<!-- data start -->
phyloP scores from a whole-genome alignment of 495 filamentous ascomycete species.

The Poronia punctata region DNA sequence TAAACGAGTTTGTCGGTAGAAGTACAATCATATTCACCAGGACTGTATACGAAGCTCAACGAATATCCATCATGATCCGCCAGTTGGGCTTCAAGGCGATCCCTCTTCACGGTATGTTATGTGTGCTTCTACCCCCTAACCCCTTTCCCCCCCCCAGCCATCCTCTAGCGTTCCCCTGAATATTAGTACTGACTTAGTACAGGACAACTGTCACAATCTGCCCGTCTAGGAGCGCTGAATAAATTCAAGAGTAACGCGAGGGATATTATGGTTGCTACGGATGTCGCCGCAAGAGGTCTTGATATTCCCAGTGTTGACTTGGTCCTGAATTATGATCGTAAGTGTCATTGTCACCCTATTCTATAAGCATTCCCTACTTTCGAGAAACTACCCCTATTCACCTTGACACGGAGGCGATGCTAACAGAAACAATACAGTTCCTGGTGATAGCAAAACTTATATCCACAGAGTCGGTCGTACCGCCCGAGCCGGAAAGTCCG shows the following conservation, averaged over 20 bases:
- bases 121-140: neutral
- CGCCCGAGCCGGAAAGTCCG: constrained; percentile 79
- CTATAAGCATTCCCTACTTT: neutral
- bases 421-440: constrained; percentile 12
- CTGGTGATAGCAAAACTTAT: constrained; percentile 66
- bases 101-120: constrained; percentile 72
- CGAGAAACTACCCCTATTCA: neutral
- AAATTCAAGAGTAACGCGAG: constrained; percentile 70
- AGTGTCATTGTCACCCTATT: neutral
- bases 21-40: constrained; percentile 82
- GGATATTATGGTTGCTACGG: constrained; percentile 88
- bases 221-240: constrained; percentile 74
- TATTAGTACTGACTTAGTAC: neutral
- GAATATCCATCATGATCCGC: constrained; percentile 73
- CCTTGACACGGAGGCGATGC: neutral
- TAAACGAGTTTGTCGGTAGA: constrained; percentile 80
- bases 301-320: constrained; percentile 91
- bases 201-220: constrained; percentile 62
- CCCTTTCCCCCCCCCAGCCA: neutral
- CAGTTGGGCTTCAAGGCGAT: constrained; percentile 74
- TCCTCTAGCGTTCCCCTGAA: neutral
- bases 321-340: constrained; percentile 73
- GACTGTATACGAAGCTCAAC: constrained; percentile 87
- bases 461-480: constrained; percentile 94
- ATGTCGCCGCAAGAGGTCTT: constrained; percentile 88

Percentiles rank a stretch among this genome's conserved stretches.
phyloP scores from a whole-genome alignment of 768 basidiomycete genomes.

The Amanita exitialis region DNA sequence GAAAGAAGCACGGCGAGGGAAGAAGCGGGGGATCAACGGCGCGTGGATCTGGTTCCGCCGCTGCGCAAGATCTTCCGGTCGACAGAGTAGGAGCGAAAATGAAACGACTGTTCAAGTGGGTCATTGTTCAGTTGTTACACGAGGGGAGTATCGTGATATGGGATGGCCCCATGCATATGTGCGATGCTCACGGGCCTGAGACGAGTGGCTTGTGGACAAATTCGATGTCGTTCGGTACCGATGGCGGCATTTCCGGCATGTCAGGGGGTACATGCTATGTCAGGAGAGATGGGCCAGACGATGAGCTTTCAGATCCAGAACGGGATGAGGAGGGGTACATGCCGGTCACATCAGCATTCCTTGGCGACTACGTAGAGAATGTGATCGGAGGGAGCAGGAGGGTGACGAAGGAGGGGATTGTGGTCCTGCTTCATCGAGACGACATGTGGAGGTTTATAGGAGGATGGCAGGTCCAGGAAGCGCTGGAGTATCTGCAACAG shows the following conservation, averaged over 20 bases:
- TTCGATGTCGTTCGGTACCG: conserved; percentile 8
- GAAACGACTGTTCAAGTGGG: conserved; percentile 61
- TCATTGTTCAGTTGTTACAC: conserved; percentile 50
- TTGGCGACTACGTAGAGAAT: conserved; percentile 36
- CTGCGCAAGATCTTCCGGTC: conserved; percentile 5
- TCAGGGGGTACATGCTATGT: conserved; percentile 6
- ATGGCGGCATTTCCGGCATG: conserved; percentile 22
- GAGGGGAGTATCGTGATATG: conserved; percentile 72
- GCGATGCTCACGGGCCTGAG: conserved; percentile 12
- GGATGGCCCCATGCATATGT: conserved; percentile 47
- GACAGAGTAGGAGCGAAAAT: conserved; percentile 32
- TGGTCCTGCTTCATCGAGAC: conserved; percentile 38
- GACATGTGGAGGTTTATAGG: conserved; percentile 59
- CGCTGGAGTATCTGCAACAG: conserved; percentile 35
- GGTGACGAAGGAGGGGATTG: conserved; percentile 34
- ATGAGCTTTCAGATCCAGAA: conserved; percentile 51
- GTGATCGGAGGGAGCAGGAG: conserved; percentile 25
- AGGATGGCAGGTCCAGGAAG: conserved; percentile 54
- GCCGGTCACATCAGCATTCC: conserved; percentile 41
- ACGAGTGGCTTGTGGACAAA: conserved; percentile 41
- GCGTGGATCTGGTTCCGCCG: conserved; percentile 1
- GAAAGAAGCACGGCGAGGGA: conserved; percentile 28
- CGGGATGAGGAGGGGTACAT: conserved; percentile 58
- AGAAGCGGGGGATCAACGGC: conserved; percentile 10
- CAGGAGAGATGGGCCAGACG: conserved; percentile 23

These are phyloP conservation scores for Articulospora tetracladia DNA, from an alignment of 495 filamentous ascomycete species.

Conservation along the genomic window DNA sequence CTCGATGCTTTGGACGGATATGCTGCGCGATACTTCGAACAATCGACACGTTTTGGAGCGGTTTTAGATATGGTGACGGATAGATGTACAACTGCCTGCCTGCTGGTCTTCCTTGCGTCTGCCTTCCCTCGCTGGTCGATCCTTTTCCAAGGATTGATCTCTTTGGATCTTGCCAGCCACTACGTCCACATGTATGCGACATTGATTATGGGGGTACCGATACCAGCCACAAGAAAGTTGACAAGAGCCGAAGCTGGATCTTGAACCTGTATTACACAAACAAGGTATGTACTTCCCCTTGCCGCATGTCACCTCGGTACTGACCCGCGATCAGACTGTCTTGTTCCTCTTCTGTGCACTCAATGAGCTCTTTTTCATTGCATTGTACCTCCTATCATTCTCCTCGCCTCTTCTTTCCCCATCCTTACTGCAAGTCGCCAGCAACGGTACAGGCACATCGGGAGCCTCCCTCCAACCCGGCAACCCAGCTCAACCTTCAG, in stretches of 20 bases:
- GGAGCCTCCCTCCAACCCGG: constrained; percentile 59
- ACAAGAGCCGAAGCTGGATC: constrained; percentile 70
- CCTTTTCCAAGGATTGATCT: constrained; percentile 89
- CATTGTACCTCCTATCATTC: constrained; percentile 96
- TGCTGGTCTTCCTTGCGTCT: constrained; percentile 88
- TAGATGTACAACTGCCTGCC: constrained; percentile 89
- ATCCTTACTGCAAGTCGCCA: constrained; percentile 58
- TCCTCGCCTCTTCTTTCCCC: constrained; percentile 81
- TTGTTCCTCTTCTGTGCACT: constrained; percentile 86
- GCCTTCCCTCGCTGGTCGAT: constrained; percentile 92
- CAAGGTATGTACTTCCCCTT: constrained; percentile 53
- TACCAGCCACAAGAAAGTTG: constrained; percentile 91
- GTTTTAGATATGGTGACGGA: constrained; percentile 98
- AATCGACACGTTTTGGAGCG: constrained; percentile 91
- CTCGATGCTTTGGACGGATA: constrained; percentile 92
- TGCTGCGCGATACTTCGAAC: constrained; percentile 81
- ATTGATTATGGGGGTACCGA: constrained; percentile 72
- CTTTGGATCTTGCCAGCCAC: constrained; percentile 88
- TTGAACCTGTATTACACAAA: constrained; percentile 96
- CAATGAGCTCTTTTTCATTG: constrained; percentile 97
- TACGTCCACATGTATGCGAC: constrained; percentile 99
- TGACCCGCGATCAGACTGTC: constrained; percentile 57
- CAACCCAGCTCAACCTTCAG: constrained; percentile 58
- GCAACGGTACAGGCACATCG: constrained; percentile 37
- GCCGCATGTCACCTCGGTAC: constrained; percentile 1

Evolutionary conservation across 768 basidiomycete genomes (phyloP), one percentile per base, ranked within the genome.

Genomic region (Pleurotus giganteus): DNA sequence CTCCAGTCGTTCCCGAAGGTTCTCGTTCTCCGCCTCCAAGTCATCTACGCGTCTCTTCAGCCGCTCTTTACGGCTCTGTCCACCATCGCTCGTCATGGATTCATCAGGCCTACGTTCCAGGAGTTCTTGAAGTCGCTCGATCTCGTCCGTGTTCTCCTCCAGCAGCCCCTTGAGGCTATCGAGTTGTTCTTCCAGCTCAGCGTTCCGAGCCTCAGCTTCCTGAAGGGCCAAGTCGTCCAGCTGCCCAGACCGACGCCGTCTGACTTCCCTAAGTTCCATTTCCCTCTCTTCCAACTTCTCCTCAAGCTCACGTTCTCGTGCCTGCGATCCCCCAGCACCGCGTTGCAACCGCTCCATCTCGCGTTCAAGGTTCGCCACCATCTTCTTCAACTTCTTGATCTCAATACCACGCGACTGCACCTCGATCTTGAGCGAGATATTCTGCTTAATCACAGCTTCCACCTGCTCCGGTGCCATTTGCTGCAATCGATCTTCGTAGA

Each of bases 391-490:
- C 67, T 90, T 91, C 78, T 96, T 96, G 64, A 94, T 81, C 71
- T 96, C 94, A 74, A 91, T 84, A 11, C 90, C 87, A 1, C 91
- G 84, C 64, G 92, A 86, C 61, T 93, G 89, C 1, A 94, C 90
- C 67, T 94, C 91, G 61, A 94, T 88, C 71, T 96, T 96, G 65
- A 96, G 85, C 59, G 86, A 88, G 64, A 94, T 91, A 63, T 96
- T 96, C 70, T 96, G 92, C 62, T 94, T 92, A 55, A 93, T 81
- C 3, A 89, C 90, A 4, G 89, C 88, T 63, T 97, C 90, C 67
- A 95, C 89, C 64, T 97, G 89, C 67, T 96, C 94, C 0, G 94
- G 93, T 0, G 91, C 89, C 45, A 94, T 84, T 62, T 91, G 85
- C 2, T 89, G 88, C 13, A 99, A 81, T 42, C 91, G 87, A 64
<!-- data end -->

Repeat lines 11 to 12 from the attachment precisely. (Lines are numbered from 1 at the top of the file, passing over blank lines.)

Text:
- AGTGTCATTGTCACCCTATT: neutral
- bases 21-40: constrained; percentile 82